Evaluation of a therapeutic substitution from atorvastatin to simvastatin on low-density lipoprotein control, and assessment of program participation rates for a commercially insured population.
Use of generic drugs is an important tool in controlling healthcare costs. Switching patients from branded agents to generic therapeutic alternatives reduces pharmacy costs and has become a common cost control method. Lipid-lowering agents have been targeted for therapeutic substitution due both to their high cost to patients and payers1 and to the similarity of action among drugs within the statin class. However, questions have been raised about whether a switch from brand Lipitor (atorvastatin) to generic simvastatin would provide equal level of control of low-density lipoprotein (LDL) cholesterol. Therapeutic substitution programs for these agents are only appropriate if outcomes are comparable and clinical objectives are met.
Lipid levels and cardiovascular outcomes are directly related to statin dosing.2-4 The potency (lipid-lowering capacity/mg) of statins varies, so comparisons between agents requires the use of equipotent doses. Dose-response trials support the inference of equivalence between low-dose (10 mg to 20 mg) atorvastatin and mid-dose (20 mg to 40 mg) simvastatin to reduce LDL cholesterol levels.5-7
Previous studies of statin switches have demonstrated LDL outcomes consistent with this dose-response relationship. Statin interchange programs that decreased the average equipotent dose found unfavorable patient outcomes.8-10 From an analysis of prescription claims, Hess and colleagues observed that 38% of atorvastatin-to-simvastatin changes were to lower-potency doses, suggesting that greater caution is necessary for these interchanges.11 Several switch programs resulting in higher average equipotent doses documented superior lipid control, but applicability of these studies is limited because they involved switching to or from cerivastatin (Baycol), which was withdrawn from the market in August 2001.12,13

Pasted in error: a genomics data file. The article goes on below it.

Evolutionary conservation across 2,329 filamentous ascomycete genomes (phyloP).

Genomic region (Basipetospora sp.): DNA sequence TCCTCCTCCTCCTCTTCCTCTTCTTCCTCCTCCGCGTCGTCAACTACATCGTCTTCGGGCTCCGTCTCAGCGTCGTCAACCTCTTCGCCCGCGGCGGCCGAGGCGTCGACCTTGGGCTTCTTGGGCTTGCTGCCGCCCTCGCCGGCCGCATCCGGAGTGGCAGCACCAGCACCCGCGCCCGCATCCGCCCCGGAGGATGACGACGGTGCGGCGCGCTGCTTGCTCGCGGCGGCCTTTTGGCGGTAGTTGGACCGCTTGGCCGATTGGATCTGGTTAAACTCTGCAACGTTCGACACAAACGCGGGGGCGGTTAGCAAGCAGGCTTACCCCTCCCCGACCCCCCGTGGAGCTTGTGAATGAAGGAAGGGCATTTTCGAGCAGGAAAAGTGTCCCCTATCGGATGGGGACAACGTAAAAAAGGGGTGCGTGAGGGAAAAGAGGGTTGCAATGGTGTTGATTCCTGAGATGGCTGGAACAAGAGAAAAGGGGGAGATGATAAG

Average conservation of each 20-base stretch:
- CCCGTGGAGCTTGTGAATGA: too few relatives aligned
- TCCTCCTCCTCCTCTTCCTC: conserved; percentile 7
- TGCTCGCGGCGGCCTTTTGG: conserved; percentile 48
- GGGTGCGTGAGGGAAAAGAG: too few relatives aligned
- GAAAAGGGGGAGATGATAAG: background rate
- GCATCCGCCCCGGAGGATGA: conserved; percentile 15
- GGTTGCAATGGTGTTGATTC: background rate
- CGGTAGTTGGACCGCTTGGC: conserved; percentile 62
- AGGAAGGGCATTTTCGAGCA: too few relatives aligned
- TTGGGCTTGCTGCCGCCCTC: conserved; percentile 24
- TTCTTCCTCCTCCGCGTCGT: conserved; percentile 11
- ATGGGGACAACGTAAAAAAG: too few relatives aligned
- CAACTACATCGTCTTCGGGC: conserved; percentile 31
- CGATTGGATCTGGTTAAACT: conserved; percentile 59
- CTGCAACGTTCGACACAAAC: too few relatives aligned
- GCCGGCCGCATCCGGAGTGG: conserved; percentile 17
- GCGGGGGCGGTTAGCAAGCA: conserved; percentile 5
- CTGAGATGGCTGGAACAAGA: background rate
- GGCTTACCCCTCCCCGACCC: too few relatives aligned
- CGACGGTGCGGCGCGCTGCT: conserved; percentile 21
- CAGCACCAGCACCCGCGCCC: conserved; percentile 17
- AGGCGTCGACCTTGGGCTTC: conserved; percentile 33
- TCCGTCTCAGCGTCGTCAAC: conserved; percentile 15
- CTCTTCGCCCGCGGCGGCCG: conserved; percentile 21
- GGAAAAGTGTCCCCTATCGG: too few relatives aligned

The studies that have investigated equipotent switches or comparisons have been insufficient to resolve outstanding questions. An observational trial described differences in outcomes between equipotent doses of atorvastatin and simvastatin but did not measure or control for lipid levels.14 A small audit of atorvastatin-to-simvastatin switches (n = 70) in the United Kingdom demonstrated substantial cost savings and did not demonstrate a significant impact on lipid control.15
Our research was conducted to evaluate the equivalence of lipid control (as measured by LDL serum levels) through retrospective observation of a commercially insured population that chose, for financial reasons, to interchange medications through a therapeutic substitution program. This study observed and evaluated the impact of a therapeutic substitution program from low-dose atorvastatin to simvastatin on lipid control. We hypothesized that patients switching to simvastatin would exhibit lipid control comparable to that achieved by equipotent atorvastatin therapy.
This study was reviewed and approved by Massachusetts General Hospital’s Institutional Review Board under protocol number 2008P001583. Subject records were deidentified and the study qualified for and was granted a waiver to informed consent.
The Massachusetts General Physicians Organization (MGPO) is a multi-specialty medical group consisting of more than 2000 physicians practicing at a large tertiary urban academic medical center.